To be truly successful, a project needs more than a list of requirements and good intentions. Here's a way to use project charters to define the big-picture relationship and expectations between Developers and Management.
When does a project really begin? Where can we point to the effects that the stewards of the organizational resources had hoped to achieve,after those resources have been spent? How can external observers determine after the fact that the project was successful? Who gets to say that the work is good and the effort may continue? Why do so many projects create so much difficulty for so many people and organizations?
A project is a finite undertaking with defined intentions and limited resources. It is different from a service or a product or a discipline or an occasion. It serves as a rallying point for two very distinct groups of folks-those who have responsibility for organizational intentions and resources, and those who practice their craft creating information capability to further the organization's ultimate purpose. In this discussion, I'm going to refer to the first group as GoldOwners, based on the 21st-century version of the Golden Rule ("Whoever Has the Gold Makes the Rules"), and to the second group as Developers.
In every system effort, the developers are spending money that belongs to the GoldOwners (or, if pronounced differently, the GoalDonors). In return for the use of resources, the developers are obliged to return some sort of value-added consequence to the organization.
This relationship is defined and developed through the use of Chartering and Charters. Chartering provides a mechanism for negotiating and formalizing the understanding between the two groups, and the Charter is the official container for the shared contractual agreement between both sides.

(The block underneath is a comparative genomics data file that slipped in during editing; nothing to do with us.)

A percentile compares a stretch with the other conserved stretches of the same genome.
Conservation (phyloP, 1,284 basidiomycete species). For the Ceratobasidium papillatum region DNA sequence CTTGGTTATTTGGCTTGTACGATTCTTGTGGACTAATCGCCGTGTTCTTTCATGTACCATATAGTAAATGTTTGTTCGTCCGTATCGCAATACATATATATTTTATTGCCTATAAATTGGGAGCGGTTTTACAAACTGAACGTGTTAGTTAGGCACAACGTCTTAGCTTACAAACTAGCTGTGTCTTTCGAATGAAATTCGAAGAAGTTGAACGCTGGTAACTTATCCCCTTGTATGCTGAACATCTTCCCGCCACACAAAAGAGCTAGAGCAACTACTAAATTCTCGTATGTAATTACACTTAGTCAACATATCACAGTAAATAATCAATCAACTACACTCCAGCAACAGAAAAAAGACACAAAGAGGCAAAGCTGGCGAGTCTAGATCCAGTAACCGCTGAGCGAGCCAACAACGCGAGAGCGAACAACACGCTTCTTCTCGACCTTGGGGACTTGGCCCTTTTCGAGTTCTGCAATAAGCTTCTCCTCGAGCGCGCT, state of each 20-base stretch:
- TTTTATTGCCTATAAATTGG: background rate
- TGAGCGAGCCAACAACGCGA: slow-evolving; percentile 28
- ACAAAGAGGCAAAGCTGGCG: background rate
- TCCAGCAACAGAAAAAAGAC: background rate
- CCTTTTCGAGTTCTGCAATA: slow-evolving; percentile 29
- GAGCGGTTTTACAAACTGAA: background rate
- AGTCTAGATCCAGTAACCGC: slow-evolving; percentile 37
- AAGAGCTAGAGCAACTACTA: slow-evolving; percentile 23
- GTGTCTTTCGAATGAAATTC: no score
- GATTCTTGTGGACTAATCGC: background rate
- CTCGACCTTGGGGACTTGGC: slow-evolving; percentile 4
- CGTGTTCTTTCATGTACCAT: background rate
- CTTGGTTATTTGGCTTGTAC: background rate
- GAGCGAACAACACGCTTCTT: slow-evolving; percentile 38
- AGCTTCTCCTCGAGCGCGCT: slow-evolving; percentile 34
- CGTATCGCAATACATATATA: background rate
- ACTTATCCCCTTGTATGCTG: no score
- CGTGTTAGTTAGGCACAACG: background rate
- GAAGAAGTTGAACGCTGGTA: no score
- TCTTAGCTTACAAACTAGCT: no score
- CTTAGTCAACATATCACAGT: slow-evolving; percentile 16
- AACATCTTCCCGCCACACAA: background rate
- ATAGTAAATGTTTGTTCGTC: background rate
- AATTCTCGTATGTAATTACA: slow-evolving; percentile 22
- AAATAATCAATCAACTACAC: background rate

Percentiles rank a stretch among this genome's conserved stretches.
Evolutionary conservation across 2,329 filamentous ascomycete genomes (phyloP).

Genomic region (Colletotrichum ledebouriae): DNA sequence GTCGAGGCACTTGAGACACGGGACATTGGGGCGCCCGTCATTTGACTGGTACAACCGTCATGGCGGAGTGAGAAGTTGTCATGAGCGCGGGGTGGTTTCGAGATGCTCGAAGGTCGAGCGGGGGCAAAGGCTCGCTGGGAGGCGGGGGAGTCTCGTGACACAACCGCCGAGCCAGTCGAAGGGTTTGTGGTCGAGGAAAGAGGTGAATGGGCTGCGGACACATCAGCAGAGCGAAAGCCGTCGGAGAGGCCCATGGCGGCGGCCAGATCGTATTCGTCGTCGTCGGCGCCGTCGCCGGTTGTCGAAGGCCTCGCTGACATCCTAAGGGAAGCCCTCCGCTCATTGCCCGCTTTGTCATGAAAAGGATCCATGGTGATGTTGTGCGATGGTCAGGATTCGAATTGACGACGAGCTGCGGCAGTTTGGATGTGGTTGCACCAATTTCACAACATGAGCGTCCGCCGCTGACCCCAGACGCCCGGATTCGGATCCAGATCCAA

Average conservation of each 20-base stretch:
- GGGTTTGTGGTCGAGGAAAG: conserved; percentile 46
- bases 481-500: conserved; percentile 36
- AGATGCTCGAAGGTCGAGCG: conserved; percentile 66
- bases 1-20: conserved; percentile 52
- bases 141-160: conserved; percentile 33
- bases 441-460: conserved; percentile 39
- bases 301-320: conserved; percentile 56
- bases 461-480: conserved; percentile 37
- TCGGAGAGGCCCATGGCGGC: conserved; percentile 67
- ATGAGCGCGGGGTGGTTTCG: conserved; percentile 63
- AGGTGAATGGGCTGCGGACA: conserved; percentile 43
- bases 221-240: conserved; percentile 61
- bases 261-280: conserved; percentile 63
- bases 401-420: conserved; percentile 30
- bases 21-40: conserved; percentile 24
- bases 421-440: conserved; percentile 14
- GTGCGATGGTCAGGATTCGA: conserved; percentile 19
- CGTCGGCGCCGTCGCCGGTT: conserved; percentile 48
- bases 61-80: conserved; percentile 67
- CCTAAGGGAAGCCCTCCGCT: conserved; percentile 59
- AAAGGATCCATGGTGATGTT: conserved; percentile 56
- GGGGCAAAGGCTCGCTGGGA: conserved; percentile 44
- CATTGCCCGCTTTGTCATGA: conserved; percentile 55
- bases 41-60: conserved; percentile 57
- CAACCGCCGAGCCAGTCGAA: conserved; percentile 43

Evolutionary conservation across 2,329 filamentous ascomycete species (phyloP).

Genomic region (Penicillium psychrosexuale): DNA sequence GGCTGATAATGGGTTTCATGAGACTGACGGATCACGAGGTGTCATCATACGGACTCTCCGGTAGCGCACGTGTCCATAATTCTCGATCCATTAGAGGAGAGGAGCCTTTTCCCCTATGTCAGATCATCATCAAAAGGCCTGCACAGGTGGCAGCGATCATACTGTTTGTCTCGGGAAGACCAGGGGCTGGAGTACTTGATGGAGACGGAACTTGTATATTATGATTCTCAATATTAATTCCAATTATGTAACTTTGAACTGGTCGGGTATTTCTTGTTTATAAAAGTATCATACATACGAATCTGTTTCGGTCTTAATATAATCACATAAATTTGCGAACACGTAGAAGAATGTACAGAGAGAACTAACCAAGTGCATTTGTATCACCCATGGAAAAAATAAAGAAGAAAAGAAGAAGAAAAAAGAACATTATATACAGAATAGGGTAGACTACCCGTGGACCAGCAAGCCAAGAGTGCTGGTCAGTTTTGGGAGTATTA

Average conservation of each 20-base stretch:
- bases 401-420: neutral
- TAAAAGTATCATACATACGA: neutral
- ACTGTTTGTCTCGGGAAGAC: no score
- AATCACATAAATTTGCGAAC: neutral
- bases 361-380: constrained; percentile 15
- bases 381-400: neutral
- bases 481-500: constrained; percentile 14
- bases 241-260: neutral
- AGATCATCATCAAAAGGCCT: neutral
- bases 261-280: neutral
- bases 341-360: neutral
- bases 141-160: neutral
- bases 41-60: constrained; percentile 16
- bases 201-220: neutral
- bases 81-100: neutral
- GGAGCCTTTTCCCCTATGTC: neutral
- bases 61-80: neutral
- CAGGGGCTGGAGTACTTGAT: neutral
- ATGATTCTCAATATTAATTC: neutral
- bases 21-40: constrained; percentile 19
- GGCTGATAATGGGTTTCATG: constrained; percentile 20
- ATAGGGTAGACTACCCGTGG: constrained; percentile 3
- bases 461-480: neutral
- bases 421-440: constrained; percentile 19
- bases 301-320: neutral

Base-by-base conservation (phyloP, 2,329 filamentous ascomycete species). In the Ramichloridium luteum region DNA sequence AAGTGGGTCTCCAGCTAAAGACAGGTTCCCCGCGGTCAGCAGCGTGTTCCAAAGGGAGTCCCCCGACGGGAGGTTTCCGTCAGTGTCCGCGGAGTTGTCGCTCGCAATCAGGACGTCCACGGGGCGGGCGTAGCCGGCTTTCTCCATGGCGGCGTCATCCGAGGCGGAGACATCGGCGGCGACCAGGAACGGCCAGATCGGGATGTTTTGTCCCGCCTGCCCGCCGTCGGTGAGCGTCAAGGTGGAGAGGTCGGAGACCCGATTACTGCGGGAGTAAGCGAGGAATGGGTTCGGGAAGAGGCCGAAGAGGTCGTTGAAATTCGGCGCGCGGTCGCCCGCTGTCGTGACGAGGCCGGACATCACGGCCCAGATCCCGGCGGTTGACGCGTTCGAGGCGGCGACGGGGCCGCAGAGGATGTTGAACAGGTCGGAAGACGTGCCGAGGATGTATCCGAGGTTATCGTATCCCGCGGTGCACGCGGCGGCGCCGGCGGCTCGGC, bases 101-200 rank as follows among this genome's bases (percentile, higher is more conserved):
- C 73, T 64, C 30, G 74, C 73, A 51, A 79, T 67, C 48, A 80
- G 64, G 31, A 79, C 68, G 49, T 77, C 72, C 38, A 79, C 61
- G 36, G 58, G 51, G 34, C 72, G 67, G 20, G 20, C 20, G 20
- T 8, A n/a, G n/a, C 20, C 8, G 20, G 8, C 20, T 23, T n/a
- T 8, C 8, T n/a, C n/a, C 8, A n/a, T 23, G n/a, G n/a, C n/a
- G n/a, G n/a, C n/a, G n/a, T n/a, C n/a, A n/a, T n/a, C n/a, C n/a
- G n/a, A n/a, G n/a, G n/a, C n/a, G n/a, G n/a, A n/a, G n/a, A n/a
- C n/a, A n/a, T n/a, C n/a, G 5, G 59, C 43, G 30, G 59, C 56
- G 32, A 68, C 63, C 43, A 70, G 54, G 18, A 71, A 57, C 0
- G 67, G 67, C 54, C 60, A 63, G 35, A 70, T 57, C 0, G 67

I dream of the day when senior business managers will walk into the office every Monday morning or so with fully-formed Charters already in hand. They will have sorted through the research, pondering, and decision-making to focus the attention of the organization and the development crews toward establishing expectations, aligning the perspectives of all involved players, and securing commitment for the successful completion of important work.
In the real world, the situation is quite different. Work often gets underway in the absence of an explicit contract, with predictable results. People launch off in various directions, with diverse and changing understandings, and time and money drift away-while informal chats try to determine the next best thing to do, and various individuals step up and do their best from private perspectives to keep everyone else's head above water. As we might expect, results diverge from expectations.
In far too many unchartered projects, the developers wind up in the gunsights of the money-spenders, taking the blame for any and all hiccups that unfold during the life of the project.
The Anatomy of a Charter
I use the following core content as the basis of a sustainable relationship between the GoldOwners and the Developers, as made visible in a Charter format:
- Any Charter begins with a mission-the compelling summary of all the work ahead.
- Then we declare our objectives (the measures of project completion and system success). These measures include external objectives (the effects the GoldOwners really want, detectable outside the boundary of the system) and internal objectives (effects that are measurable outside the work of the team and that contribute to enhancing delivery capacity and capability). Note that if the development group operates on a for-profit basis these internal objectives would show up in other Charters.
- The boundary declaration is an explicit portrayal of what's inside the system (i.e., subject to the discretion of the team) versus what's outside the system (stuff in the rest of the universe that the team must accept and honor). It consists of the context diagram (a graphic picture of the target system as